Nicholas Wolf, Research Data Management Librarian, has been a co-lead on the NewYorkScapes project, an effort to build community research activity around the cultural and literary history of the city of New York with a special emphasis on digital projects. The project will unveil a new and updated website this spring (the old–and eventually the new–site can be found at newyorkscapes.org) and has been partnering with NYU’s College of Arts and Sciences and the Brooklyn developer team Whirl-i-Gig to produce new software for teaching/research data management and and collective data authoring. As part of the building of data for teaching and research for NewYorkScapes, he has also been working with members of the NYPL Space/Time project to complete new datasets extracted from the city’s historic directories. On a related data front, he has been working with Dr. Marion Casey of Ireland House on an NYU University Research Challenge Grant funded project to clean and publish data emerging out of mid nineteenth-century Emigrant Savings Bank account books, unique archival sources that document the demographic features of the city’s transatlantic immigrants.

Stephen Balogh, Data Services Specialist, has working been recently with colleagues in Data Services and Digital Library Technology Services to expand support for new types of geospatial data in NYU’s Spatial Data Repository (to include 3D data, for instance), and in building data models and UI features to represent more diverse types of connections between datasets on the platform. This coincides with work being done on Federal government data “rescue” efforts; Stephen has recently been helping to create a framework for bringing government datasets into the Spatial Data Repository environment while preserving the context from which that data was collected. Besides that, he has begun working with colleagues on improving NYU’s offerings in the realm of historical and contemporary geocoding services, and has also been participating as a developer and architect in the ongoing effort to reimagine NYU’s digital repository environment. Stephen is currently pursuing a MS in Computer Science at the Courant Institute.

Monica McCormick, Program Officer for Digital Scholarly Publishing, is continuing to work with colleagues in Digital Library Technology Services and NYU Press on the Enhanced Networked Monographs project, a three-year project funded by the Andrew W. Mellon Foundation. The project is creating a corpus of 110 open access monographs, linking them together with a topic map created from the indexes of the print books. Readers will be able to explore the corpus via the topics, which will be presented as linked open data. Work is also underway to enable annotation, using two open-source tools for digital scholarship, Readium and Hypothes.is. In terms of DH, this project is an experiment in presenting books not only for human reading (via Readium) but also for machine discovery and consumption (via the Linked Data topics.) We are grateful to our colleagues at the University of Michigan Press and the University of Minnesota Press for contributing books to the corpus.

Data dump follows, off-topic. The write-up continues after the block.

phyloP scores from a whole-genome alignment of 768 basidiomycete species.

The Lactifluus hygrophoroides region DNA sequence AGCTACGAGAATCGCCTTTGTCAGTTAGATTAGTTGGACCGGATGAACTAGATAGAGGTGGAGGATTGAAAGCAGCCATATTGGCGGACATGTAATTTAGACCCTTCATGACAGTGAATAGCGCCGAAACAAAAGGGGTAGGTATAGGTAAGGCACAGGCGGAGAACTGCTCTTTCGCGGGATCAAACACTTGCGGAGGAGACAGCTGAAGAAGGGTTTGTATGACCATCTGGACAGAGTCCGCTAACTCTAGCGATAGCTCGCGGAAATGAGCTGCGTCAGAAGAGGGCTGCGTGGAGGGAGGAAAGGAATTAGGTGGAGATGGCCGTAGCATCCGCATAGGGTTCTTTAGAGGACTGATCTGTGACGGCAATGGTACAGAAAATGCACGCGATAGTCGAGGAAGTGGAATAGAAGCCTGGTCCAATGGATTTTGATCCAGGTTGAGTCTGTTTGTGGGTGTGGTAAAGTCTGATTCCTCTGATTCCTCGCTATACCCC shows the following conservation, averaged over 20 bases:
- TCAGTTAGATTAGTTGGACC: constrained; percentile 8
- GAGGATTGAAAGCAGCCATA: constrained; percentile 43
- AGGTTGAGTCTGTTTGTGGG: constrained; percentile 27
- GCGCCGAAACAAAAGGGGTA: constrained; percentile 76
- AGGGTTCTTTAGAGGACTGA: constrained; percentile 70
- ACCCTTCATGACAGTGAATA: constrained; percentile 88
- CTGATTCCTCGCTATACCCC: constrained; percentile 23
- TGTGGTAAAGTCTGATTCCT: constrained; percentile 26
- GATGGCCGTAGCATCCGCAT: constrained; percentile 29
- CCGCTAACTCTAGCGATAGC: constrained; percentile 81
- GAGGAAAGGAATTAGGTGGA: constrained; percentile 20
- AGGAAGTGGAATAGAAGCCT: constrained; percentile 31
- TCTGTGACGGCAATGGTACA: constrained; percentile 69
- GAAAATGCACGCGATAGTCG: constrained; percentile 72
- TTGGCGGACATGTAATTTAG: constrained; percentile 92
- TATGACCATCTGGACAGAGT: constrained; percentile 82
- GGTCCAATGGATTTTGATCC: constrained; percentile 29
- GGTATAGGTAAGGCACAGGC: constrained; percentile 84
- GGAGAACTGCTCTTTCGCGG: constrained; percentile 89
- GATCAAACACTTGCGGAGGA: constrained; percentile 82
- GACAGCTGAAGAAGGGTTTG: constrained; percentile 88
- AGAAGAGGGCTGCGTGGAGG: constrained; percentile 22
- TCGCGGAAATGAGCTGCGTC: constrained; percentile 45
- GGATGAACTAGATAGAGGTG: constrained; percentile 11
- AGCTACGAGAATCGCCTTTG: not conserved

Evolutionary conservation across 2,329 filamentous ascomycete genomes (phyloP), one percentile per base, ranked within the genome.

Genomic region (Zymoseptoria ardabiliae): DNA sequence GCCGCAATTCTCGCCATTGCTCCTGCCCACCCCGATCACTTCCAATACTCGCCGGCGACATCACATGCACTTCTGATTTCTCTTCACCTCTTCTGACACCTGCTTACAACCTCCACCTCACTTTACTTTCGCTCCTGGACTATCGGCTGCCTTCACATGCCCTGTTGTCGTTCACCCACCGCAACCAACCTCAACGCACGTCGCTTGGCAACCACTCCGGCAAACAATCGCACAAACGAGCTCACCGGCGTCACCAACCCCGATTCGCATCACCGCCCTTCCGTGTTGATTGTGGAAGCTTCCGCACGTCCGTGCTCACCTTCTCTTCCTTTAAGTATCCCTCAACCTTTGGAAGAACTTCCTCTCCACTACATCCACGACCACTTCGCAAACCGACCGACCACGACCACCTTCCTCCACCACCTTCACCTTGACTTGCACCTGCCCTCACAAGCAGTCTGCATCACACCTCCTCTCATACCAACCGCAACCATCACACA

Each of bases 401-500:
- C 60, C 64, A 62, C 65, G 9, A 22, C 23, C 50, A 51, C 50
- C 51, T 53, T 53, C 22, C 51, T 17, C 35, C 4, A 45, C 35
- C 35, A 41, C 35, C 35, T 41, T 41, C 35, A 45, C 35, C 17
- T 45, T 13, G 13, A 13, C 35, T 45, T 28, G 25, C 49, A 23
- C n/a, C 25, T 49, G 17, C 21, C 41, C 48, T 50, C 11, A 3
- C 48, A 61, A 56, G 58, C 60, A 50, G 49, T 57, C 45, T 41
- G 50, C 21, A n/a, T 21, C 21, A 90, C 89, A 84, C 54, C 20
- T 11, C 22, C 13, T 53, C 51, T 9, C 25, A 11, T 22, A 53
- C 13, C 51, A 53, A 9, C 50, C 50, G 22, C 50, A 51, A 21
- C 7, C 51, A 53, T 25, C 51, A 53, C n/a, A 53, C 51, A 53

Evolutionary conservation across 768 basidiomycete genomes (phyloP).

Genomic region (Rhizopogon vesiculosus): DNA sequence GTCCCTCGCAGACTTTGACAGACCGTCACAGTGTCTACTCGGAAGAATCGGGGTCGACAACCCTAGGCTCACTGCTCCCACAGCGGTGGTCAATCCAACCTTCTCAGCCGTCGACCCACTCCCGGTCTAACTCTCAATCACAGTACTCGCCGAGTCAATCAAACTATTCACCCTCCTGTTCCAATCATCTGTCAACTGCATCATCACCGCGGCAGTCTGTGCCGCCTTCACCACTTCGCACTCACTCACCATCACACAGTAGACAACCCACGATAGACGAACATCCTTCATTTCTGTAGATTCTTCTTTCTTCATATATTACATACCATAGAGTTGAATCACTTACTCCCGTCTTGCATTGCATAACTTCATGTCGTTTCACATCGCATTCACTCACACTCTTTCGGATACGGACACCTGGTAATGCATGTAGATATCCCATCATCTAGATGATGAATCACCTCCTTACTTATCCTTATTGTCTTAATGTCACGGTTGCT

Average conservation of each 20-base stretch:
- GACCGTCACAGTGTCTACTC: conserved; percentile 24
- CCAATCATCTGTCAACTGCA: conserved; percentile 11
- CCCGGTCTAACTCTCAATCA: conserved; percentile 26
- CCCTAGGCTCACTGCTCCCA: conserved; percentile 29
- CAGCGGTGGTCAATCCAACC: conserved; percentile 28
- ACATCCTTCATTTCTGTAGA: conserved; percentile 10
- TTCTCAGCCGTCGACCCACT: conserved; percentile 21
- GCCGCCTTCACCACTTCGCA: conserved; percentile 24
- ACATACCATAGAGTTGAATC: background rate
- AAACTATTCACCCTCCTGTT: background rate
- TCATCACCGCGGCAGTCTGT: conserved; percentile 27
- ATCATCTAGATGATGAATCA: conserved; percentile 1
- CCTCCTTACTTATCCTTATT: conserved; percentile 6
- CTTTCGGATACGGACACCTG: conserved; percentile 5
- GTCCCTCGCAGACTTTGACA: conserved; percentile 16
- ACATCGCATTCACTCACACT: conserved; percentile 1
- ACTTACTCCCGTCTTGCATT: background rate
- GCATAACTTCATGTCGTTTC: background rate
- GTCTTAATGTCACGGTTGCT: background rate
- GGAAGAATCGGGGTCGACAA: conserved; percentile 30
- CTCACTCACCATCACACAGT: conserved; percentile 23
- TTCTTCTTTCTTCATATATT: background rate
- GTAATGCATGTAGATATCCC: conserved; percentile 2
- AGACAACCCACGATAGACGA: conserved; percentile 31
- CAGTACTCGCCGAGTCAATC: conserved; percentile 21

Zach Coble, Head of Digital Scholarship Services, is continuing research on citation analysis of retractions in biomedical journals. This research updates a 2011 study, and preliminary findings indicate that most articles are retracted because of scientific misconduct, often plagiarism or duplication (publishing their article in multiple journals). He is also excited for the upcoming Summoning the Archive conference, where he will give a talk on the opportunities and challenges of using library collections as data. In addition to editing dh+lib and leading various DH workshops at NYU and beyond, he is finishing his second year in NYU’s ITP master’s program.

We’re hiring a Graduate Student Specialist!

Do you like digital humanities, research, and money? We have just the position for you! Digital Scholarship Services is hiring a part-time Graduate Student Specialist to work with us this summer (and beyond, ideally).

We have a few big projects we need your help on:
– Preliminary research for a humanities data sharing project,
– Supporting our Web Hosting pilot, and
– Documentation! The bedrock of every successful project.

We’re looking for someone with strong communication skills, an understanding of the research process, and an interest in exploring technologies used DH project — you don’t need to be an expert by any means, just a little experience and, more importantly, curiosity about how technology works.

Did we mention the pay is good? Like twice the minimum union rate for grad students! Also, while the position is advertised as part-time, we may be able to offer more hours/week during the summer.

Find out more info about the job on CareerNet, reference number 1028968.

Contact digital.scholarship@nyu.edu if you have any questions, and submit your application materials (resume and cover letter) on CareerNet, reference number 1028968.

Bibliographic Metadata Lecture and Workshop Wrap-up